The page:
The NCP is essentially worried that it could be deposed by political upheaval in Khartoum -- for instance, a military coup, a conspiracy in the dreaded National Intelligence and Security Service (NISS), a popular uprising, or the mobilization of a rebel movement from outside Khartoum -- before, during, or after the referendum. The most likely beneficiary of any such coup would be Turabi or other Islamists. Turabi, who is in his late 70s, is the only opposition figure with both an extensive political organization, including networks of fanatically loyal followers in the military and security apparatus, and a serious grudge against Bashir and the NCP, which expelled him from the party, removed him as Speaker of the National Assembly in 1999, and has jailed him repeatedly for criticizing the regime. Until his falling-out with Bashir, Turabi had dominated the regime from behind the scenes. In his heyday, he brought Osama bin Laden to live and work in Sudan -- the two are related by marriage -- and invited numerous violent Islamist groups to locate their headquarters and training camps in the country. He supported multiple rebellions against moderate Arab regimes and even orchestrated the attempted assassination of Egyptian President Hosni Mubarak in 1995. In his fiery sermons, Turabi has called for a worldwide Islamist revolution that would start in Sudan and spread throughout Africa. Were the government of Sudan to fall to him or one of the Islamist factions he has inspired, its first action would likely be to abrogate the north-south peace agreement; for them, the south would be an ideal base from which to spread their Islamist movement to the rest of Africa.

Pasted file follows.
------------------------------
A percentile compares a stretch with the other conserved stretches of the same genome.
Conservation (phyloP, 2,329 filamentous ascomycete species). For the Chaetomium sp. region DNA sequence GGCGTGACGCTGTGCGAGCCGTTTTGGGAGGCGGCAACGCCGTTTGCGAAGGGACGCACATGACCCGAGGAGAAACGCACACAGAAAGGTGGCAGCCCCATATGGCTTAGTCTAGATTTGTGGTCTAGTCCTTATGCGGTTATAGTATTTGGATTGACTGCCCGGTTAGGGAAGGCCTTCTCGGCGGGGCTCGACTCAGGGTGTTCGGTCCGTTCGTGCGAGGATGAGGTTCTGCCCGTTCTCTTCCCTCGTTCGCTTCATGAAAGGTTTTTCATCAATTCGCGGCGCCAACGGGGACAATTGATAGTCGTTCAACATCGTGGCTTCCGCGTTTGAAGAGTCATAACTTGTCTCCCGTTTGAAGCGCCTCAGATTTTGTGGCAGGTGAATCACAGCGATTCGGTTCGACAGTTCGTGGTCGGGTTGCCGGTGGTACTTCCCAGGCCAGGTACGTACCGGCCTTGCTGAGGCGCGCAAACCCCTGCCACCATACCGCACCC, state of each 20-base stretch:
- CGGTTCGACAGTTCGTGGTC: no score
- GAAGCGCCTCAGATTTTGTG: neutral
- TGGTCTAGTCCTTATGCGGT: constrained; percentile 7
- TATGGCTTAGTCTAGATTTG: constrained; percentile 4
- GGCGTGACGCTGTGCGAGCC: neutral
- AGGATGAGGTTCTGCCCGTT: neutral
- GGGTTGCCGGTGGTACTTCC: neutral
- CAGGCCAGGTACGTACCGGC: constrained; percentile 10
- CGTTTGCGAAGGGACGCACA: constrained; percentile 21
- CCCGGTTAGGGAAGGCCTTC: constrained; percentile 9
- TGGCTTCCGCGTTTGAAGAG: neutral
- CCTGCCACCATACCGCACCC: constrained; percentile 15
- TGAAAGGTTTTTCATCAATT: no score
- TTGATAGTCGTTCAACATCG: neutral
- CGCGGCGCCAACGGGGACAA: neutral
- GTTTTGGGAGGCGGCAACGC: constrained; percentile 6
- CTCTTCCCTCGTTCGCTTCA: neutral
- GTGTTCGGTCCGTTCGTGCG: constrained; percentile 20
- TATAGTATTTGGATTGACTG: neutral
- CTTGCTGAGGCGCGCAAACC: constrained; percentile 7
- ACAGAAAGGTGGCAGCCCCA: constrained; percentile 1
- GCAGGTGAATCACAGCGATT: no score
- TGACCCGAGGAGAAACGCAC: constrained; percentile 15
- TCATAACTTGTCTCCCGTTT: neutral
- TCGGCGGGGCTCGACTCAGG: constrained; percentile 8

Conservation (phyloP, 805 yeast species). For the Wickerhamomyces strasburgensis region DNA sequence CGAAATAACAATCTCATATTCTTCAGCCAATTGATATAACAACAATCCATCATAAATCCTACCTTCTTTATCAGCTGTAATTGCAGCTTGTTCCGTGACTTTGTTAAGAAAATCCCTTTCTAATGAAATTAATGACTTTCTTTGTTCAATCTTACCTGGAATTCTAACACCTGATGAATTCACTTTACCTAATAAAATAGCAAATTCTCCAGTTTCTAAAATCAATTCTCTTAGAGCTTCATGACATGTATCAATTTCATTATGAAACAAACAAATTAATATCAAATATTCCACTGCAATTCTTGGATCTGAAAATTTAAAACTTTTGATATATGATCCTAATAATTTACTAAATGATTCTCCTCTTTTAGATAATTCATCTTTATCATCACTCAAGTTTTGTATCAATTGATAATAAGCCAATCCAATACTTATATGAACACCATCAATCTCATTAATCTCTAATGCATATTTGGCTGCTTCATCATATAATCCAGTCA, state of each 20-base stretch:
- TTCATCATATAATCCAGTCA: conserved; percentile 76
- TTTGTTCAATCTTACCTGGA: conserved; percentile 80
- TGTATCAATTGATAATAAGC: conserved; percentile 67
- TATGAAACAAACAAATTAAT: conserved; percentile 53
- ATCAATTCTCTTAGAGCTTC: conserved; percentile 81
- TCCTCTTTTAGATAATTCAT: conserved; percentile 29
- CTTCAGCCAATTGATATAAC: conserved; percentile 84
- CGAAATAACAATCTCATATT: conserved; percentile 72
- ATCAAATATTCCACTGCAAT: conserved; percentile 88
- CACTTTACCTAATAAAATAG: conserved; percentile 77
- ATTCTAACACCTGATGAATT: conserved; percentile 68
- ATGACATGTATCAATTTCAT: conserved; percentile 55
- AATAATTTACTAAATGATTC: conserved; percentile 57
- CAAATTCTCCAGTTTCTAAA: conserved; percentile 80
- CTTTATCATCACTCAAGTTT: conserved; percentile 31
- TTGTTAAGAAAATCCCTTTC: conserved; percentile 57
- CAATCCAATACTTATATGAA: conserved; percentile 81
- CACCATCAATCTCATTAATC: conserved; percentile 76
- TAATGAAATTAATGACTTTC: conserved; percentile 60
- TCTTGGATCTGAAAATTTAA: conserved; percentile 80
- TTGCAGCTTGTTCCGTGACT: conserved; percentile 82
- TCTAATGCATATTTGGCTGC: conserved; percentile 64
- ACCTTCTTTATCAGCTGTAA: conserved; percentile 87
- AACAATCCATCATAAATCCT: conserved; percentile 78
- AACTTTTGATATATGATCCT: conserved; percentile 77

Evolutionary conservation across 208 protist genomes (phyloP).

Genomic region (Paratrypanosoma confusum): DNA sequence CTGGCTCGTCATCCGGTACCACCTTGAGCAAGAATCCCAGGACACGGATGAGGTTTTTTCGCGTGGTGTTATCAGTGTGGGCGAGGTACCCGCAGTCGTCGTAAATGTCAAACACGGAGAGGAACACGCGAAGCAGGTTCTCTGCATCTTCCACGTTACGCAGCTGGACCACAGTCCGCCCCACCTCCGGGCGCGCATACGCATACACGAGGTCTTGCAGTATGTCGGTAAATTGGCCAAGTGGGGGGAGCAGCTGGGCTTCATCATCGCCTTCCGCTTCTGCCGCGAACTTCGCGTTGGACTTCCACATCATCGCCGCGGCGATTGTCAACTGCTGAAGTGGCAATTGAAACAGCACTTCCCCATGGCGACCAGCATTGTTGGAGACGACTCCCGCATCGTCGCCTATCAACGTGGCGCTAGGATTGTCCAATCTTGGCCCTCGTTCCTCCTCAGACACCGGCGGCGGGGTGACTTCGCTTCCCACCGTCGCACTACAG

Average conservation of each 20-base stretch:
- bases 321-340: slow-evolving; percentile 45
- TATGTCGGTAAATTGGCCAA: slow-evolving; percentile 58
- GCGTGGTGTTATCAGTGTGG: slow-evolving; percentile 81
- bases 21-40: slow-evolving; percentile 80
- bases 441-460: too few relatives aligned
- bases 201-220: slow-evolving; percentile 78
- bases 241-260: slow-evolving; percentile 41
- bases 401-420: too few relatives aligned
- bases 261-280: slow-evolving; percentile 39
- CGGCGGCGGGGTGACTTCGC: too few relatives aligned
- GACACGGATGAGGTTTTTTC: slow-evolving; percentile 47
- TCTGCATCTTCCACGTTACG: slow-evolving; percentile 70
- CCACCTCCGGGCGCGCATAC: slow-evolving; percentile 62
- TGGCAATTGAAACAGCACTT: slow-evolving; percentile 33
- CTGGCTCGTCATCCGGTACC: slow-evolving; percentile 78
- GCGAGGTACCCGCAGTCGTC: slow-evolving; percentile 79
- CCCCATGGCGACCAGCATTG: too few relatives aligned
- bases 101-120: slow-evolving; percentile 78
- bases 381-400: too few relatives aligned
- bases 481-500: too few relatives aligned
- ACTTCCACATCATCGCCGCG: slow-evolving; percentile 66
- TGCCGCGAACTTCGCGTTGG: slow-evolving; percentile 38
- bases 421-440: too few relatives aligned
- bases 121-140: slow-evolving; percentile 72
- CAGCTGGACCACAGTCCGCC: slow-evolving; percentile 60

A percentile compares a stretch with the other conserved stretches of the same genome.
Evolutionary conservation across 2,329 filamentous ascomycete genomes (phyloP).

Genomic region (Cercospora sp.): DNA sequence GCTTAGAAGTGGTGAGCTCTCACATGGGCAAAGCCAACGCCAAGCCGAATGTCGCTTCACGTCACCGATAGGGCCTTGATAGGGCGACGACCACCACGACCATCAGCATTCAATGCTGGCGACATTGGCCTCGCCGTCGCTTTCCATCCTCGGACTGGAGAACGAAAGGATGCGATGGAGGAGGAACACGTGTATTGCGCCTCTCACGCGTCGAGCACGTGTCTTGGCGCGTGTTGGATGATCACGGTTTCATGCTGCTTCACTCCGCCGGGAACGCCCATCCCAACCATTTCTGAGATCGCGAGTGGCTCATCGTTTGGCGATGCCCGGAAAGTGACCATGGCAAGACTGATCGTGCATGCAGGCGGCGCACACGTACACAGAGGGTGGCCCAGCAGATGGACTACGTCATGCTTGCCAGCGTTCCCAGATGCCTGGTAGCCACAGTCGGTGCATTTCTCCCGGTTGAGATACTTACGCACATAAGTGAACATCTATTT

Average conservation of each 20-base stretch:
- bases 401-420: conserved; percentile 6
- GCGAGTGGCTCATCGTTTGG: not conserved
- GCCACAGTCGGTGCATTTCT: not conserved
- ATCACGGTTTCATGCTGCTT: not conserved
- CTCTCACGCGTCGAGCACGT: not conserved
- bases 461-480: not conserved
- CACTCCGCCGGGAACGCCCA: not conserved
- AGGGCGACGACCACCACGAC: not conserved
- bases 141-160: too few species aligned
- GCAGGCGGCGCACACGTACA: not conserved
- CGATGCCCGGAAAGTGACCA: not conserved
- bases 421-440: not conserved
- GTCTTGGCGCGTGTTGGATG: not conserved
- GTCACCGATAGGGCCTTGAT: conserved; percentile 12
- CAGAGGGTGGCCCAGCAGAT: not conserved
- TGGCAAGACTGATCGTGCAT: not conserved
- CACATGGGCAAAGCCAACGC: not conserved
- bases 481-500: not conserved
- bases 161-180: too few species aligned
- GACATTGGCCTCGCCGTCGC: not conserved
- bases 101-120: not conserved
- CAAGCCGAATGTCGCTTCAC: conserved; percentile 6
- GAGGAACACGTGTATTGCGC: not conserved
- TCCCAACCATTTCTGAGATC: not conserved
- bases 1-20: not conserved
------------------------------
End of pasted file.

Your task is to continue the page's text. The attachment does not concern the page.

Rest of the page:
The NCP is understandably nervous; the threat from Turabi and the Islamists is real. Turabi is suspected, for example, of plotting the overthrow of the government with Khalil Ibrahim, a rebel leader from Darfur. Ibrahim, once a radical follower of Turabi (whom he has called his godfather), has since tried to distance himself from him -- Turabi is radioactive politically -- but many Sudan watchers suspect that their friendship endures. In May 2008, Ibrahim led 130 heavily armed trucks with 2,000 troops across 700 miles of desert from the Chadian border all the way to Khartoum. Fighting its way through the city, the force made it as far as a bridge close to the presidential palace, where it was turned back by troops from the NISS. The northern army, which had been given orders to stop the rebels, refused to intervene. Many of the well-connected southerners to whom we spoke in the fall were certain that Turabi and Ibrahim had planned the attack on Khartoum together. Apparently, so was Bashir: he had Turabi arrested the day after the incident and publicly accused him of being involved. The attack was the first time in over three decades that street fighting had occurred in Khartoum, and it is the closest the Bashir government has come to being deposed during its reign of more than two decades.

The response by the government was swift and severe, according to human rights reports. It executed dozens of the rebel soldiers its troops had captured. It purged the army of hundreds of suspected Turabi loyalists and Darfur officers. (Historically, Darfur was the main recruitment ground for the Sudanese army, but by 2008, many Darfur soldiers had grown furious about the atrocities that Khartoum's forces had committed in their home province.) The government also began building a network of underground weapons caches and safe houses throughout Khartoum in order to defend the city street by street should another attack take place. It moved all but 4,000 of the most loyal soldiers out of the capital for fear of a coup. And Bashir placed the army under the effective control of the NISS.